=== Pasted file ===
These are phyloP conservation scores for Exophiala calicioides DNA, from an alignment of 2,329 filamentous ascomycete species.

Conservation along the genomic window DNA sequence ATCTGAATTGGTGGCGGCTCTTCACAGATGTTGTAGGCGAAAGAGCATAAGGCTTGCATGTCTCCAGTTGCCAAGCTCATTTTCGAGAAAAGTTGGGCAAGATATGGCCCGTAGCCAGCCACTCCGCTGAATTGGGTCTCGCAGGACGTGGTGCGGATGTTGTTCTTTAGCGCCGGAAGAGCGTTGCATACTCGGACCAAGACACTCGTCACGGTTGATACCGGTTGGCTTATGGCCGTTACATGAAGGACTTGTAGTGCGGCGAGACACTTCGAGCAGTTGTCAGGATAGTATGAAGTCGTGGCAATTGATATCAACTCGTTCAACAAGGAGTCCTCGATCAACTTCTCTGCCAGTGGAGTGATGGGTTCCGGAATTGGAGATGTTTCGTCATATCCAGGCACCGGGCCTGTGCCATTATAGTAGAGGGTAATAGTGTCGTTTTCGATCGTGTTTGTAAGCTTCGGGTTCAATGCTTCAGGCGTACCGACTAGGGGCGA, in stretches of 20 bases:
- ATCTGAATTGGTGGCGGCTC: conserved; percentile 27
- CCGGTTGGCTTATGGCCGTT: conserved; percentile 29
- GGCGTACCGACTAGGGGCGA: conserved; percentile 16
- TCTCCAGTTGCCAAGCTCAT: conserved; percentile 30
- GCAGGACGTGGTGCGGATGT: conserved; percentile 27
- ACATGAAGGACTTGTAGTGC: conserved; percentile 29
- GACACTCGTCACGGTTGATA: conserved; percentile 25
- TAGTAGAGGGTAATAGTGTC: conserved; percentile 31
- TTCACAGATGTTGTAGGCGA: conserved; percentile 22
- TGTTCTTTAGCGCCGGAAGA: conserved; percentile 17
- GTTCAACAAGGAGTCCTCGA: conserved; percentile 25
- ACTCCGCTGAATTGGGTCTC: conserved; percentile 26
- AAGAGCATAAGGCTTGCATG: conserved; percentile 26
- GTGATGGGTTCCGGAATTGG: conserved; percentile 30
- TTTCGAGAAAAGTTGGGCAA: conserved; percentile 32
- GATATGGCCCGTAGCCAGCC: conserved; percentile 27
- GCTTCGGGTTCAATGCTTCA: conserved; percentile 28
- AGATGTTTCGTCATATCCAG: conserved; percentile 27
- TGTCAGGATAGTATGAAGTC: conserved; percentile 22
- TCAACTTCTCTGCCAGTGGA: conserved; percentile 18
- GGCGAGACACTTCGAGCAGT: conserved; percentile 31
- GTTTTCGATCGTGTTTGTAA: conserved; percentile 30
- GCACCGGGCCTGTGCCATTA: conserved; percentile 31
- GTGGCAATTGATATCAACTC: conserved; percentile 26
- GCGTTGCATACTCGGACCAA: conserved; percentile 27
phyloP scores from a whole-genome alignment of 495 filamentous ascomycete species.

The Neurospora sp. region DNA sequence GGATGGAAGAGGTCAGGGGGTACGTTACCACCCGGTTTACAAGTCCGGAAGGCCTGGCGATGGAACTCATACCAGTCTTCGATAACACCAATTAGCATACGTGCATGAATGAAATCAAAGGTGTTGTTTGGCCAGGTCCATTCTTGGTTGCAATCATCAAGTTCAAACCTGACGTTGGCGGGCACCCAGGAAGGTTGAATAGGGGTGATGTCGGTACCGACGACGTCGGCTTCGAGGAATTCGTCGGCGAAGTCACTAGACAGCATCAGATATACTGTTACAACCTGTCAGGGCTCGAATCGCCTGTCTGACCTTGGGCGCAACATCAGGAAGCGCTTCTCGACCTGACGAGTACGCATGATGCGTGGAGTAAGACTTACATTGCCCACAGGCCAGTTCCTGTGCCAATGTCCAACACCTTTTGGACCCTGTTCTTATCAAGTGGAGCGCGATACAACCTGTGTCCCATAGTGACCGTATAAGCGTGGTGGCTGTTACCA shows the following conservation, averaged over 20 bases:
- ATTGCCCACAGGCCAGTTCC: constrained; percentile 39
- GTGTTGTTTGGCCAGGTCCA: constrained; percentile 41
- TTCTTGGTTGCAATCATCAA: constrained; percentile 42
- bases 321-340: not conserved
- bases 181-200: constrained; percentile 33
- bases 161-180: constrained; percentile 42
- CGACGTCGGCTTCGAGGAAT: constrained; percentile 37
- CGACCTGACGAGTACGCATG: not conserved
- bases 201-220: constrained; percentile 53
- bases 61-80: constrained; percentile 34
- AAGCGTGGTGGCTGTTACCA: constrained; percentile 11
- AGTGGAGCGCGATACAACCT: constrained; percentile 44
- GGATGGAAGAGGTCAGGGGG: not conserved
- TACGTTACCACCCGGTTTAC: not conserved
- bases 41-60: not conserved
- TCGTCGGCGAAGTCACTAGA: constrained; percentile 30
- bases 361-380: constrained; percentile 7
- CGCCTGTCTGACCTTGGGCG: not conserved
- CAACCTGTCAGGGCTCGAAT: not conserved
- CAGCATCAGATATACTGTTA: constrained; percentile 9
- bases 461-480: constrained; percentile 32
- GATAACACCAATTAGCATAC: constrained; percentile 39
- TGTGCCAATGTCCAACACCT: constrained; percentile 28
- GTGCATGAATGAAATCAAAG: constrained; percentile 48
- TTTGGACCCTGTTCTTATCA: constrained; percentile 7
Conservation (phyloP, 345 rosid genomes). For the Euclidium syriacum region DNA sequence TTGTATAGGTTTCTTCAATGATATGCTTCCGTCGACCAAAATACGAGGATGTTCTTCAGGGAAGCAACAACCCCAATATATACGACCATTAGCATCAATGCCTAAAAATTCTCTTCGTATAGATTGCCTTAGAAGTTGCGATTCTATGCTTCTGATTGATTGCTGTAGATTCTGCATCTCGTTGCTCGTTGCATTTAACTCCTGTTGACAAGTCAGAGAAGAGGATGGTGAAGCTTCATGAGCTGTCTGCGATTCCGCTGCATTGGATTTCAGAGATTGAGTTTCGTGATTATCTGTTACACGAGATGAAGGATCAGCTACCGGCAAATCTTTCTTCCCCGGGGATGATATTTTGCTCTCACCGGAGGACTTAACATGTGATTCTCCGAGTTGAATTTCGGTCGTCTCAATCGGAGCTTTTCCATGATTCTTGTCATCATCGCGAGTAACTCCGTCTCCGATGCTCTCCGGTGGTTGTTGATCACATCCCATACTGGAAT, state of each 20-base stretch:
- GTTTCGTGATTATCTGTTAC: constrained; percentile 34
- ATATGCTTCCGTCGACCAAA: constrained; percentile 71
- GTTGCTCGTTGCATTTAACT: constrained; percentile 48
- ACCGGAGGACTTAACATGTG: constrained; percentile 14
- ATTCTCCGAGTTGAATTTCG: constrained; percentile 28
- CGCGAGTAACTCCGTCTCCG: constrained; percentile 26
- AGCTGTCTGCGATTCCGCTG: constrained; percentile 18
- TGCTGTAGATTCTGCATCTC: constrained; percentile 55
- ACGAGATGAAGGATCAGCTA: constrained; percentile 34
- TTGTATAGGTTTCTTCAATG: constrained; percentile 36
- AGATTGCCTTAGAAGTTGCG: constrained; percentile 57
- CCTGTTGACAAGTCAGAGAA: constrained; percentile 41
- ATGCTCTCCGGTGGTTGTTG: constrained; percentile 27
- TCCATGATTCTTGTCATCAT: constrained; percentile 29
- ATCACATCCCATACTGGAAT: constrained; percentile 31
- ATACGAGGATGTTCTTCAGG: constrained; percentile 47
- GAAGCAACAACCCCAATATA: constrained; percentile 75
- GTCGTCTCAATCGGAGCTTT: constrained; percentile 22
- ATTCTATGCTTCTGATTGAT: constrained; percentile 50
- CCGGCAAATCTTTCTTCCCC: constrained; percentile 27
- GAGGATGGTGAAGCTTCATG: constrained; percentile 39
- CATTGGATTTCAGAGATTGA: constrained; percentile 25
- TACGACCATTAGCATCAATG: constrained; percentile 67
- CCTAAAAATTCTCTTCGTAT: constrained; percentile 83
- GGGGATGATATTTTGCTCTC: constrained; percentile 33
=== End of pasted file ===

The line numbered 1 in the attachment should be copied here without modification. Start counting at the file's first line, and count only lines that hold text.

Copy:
These are phyloP conservation scores for Exophiala calicioides DNA, from an alignment of 2,329 filamentous ascomycete species.